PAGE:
Lowri Turner shares her top tips for effective donor retention
In recent years, there’s been a noticeable shift in the fundraising world. Charities are realising that it’s more cost effective and more beneficial to put resources into keeping donors, rather than constantly spending large sums on donor acquisition campaigns.
So, now that we all know how important donor retention is, how do we actually do it? Here are my top tips:
Make retention your goal from the start
Your donor retention programme should influence all your activities, including the many ways in which you interact with people. You should have it in mind before you even acquire a donor. Think of it like dating: People who are looking for a relationship behave differently to those looking for a one-night stand. We want someone we can grow old with and celebrate anniversaries with.
Get to know each other
Unless we know our donors, we won’t know how to keep them happy. Make sure communication with them is a two-way thing: Don’t just send newsletters and Christmas cards; find out what your donors like to hear from you, how often, and by what means? Find out what they’re interested in – not just what part of your work they’re interested in. How else will you know how best that person can raise awareness of your cause and raise funds? (This is a lot easier in the age of social media, where donors love to talk.)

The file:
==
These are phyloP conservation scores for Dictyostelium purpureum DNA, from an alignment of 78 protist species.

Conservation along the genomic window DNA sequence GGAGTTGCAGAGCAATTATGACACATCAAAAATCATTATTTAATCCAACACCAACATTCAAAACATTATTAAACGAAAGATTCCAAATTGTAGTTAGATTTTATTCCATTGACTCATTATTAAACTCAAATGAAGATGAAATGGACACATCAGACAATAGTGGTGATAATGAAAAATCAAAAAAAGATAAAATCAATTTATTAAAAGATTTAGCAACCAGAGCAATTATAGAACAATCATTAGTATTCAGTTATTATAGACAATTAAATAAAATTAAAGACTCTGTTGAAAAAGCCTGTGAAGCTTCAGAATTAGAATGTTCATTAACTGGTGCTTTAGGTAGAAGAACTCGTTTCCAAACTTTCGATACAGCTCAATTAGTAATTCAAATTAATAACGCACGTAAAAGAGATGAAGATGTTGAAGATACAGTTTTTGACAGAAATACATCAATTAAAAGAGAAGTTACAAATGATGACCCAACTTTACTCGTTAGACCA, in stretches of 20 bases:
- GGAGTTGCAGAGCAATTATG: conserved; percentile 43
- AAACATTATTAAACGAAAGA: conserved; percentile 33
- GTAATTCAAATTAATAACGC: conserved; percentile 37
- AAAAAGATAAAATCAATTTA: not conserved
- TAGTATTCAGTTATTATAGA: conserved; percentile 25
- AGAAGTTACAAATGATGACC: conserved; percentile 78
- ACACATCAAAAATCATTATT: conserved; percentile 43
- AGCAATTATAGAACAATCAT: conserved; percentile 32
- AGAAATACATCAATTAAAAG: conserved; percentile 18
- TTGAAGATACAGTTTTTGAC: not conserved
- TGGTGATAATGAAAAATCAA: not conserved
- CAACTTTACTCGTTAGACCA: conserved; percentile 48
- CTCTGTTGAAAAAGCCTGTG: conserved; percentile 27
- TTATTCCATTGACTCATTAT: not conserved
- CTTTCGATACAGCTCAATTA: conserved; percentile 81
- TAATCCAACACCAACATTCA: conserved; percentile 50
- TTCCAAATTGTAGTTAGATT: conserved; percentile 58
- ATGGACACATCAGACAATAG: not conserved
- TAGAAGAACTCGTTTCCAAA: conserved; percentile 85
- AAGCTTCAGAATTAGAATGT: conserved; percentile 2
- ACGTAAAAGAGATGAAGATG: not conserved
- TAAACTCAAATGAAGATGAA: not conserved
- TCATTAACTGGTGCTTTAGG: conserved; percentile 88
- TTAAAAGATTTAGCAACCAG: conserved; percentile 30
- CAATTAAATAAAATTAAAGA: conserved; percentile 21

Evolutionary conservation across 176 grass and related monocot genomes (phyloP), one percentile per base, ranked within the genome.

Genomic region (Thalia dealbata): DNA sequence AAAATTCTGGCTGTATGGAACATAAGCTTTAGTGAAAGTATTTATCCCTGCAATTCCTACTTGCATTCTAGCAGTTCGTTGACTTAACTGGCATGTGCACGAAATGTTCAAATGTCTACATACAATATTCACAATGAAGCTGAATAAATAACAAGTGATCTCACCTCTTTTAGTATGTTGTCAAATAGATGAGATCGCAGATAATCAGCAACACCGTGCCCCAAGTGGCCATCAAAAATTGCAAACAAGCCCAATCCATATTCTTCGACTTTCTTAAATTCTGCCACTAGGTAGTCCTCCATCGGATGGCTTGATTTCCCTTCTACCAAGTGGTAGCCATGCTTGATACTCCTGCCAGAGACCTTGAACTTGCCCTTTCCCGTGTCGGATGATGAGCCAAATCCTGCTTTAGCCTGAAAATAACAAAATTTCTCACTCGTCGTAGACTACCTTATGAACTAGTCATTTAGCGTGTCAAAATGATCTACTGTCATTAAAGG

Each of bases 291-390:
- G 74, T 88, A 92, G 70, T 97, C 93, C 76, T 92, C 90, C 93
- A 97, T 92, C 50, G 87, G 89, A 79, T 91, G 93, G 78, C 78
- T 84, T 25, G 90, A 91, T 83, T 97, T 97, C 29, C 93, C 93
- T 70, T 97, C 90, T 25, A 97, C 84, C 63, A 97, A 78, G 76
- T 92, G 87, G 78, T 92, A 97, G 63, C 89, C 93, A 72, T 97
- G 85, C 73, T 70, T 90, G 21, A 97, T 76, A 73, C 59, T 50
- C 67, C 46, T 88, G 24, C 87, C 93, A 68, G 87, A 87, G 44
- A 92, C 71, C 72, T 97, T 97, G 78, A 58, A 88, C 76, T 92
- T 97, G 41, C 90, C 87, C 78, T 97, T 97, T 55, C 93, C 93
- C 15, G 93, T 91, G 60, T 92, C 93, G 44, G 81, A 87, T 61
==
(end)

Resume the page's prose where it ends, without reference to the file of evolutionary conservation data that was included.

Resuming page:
Work at the relationship
Every relationship takes effort. Since you are the main beneficiary of this relationship, the onus is on you to put in the time. Call your donors yourself, or even better, visit them if you can. Invite them to events where they can meet you and hear more about your work. They need to know who you are. Remember the little things; celebrate anniversaries with a thank you card. Be thoughtful.
Understand that your donors will change over time. Their preferences, their interests, the reason they support you - all of these vital things can change without you knowing it, unless you’re actively looking out for them. However, be aware, sometimes what you’ll find is that you’re actually growing apart.
Know when to let go
Our new-found desire to retain donors can lead to somewhat clingy behaviour. If a donor decides to end the relationship with your charity, know how to let them go. Make sure you say a sincere and heartfelt thank you – in person or by telephone – and check they know how to get in touch with you if they want to in the future. You can still drop them a line occasionally, but don’t pester them to come back. Respect their choices.
You may not have a huge amount of time or resources to dedicate to each and every donor, but don’t worry; once you get into the retention mindset, you’ll realise it takes just a few small things to make a relationship last a lifetime.
Lowri Turner is fundraising manager at Kidscan